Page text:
European stocks broke a four-session run of losses on Wednesday as gains in the mining sector made up for some patchy corporate earnings reports.
The FTSE Eurofirst 300 index closed at 1,449.34, up 5.35 points or 0.4 per cent.
Disappointing third-quarter results from Continental initially drove the tyre and car parts maker’s shares down by more than 2 per cent, although they partially recovered to end 0.7 per cent weaker at €87.
Earnings before interest and tax fell nearly 1 per cent, burdened by higher raw materials costs and production cutbacks in the US. But Conti reaffirmed its forecast for a rise in full-year sales and operating profits.
Dresdner Kleinwort maintained its “buy” recommendation on the stock and target price of €105.
Deutsche Bank also recovered from an early slide as investors took a second look at its third-quarter figures.
Net profits came in broadly in line with expectations although equity trading income fell sharply, echoing results from UBS on Tuesday.
“Take profits,” urged Dresdner Kleinwort analyst Stefan-Michael Stalmann. “Deutsche’s asset & wealth management unit continued to grow in the third quarter, while investment banking declined. We expect more of this divergence going forward.”
But Christopher Wheeler, analyst at Bear Stearns, said the results were robust given the market conditions in the period.
“The outlook for the fourth quarter is positive, with Deutsche Bank stating that the corporate pipeline in strong,” Mr Wheeler said.
“In addition, the investments the bank has been making this year should provide upside in 2006. The rating does not look demanding and we retain an ‘outperform’ rating on the stock with a target price of €110.”
Deutsche Bank shares initially fell to €97.55 before pulling back to close at €98.55, down just 0.1 per cent.
UBS, which tumbled 5 per cent in the previous session, rallied 0.9 per cent to SFr74.95. Jon Peace at Fox-Pitt, Kelton said the size of the Swiss bank’s profit miss left its share price vulnerable, although he maintained an “in-line” rating on the stock with fair value at SFr76.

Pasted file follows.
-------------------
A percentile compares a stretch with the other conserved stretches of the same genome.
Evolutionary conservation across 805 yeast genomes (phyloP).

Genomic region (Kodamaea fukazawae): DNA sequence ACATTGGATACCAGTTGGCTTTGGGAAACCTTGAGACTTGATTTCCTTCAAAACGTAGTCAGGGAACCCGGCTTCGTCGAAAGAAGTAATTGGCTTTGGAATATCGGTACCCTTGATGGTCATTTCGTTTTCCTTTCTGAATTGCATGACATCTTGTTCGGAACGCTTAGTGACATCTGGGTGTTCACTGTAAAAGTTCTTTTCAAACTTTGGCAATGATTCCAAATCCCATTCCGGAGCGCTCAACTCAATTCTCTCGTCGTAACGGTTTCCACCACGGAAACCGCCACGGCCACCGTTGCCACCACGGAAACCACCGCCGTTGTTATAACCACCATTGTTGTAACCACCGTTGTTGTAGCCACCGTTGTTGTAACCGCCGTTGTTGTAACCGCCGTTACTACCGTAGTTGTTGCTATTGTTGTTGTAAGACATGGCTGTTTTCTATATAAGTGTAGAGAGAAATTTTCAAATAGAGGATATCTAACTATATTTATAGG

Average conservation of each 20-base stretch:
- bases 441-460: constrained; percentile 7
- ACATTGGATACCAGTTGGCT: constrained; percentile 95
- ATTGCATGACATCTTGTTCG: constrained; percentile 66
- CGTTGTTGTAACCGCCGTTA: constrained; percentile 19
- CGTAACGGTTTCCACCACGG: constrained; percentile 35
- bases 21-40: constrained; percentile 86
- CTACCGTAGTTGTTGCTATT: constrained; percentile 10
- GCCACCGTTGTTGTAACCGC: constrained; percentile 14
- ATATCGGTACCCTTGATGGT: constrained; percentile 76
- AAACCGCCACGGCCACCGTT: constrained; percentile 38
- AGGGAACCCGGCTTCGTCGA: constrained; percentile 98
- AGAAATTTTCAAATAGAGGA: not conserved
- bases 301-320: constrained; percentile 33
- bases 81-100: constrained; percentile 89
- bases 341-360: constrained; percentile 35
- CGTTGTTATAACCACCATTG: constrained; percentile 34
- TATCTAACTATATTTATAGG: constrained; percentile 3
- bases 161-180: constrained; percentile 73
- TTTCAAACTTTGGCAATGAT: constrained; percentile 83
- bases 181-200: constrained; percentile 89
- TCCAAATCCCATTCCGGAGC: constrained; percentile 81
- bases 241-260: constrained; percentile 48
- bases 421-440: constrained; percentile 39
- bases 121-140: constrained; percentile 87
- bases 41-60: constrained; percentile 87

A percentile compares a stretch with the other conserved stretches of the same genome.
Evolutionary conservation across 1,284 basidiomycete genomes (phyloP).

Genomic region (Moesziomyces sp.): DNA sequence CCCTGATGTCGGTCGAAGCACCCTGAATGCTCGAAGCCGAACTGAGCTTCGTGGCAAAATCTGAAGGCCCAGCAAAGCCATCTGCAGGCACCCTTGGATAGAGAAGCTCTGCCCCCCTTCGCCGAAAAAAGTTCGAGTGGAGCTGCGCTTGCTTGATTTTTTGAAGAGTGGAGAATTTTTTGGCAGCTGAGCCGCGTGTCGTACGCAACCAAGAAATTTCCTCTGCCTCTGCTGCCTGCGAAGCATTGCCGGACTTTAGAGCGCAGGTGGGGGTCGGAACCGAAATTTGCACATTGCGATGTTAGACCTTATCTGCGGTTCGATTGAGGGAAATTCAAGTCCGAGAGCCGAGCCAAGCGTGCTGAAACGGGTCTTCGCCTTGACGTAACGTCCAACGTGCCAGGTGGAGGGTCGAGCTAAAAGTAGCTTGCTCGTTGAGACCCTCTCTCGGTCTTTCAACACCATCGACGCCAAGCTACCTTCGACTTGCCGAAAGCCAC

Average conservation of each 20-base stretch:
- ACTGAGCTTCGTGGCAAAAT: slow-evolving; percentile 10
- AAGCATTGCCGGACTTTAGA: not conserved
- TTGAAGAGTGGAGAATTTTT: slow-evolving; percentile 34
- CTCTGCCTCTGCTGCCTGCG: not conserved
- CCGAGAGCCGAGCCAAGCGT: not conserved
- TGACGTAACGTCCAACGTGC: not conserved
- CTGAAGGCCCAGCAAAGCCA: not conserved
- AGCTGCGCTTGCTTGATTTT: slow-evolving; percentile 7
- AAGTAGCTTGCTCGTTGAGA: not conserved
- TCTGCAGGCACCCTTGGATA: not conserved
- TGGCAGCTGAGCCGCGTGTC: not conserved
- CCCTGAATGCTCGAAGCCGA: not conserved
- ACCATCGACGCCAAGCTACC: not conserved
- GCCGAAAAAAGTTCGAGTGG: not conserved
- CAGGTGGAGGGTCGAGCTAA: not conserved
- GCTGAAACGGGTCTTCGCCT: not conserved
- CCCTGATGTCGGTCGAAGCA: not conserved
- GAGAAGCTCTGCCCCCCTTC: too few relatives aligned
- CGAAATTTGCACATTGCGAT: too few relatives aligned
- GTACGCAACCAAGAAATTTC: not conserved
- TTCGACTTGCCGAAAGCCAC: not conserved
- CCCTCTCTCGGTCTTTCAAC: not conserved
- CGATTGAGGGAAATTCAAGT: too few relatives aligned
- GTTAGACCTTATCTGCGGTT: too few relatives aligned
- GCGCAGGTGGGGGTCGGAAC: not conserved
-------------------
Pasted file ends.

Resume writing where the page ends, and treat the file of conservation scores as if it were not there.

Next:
Buhrmann was a major casualty after third-quarter sales at the Dutch office supplies distributor fell short of forecasts. The stock tumbled 6.8 per cent to €11.35.
Marc Zwartsenburg at ING was disappointed by the company’s lack of a reassuring outlook. “Overall, we did not get some reassuring details on where the business is going in the coming quarters. Hence we might see the stock trade down further to former lows of around €10 until the valuation gets really interesting again.”
At Citigroup, Marc Van’T Sant noted that Buhrmann had missed earnings expectations each quarter this year and said the stock remained cheap. “We’re buyers with a €15 price target,” he said.
Deutsche Telekom attracted some interest after reports that Sistema, the Russian conglomerate, was seeking to take a stake in the German company in exchange for control of its telecoms unit, which includes mobile operator MTS.
Commerzbank, however, was sceptical about such a deal. “As we find the benefits of swapping a majority in the valuable MTS asset for a minority stake in DT questionable, and in light of our expectation of strong political resistance to such a deal, we doubt that the speculated deal is likely to happen in the foreseeable time,” Commerzbank said.
DT shares rose to €13.76 before easing back to close 0.2 per cent lower at €13.53.
Tele2, the Swedish-based telecoms operator, leapt 12.8 per cent to a six-month high of SKr85.75 after it unveiled a better-than-expected set of quarterly earnings and said earnings for the year as a whole would come in at the upper end of its forecast range.
The company also said it would exit some of its European markets and focus more on broadband than its fixed-line operations. Greek mobile telecoms operator Cosmote, meanwhile, gained 2.6 per cent to €19.80. Bear Stearns upgraded the stock from “underperform” to “peer perform” and upped its target price from €16 to €19.7, citing a more benign domestic environment and faster growth in Bulgaria and Romania.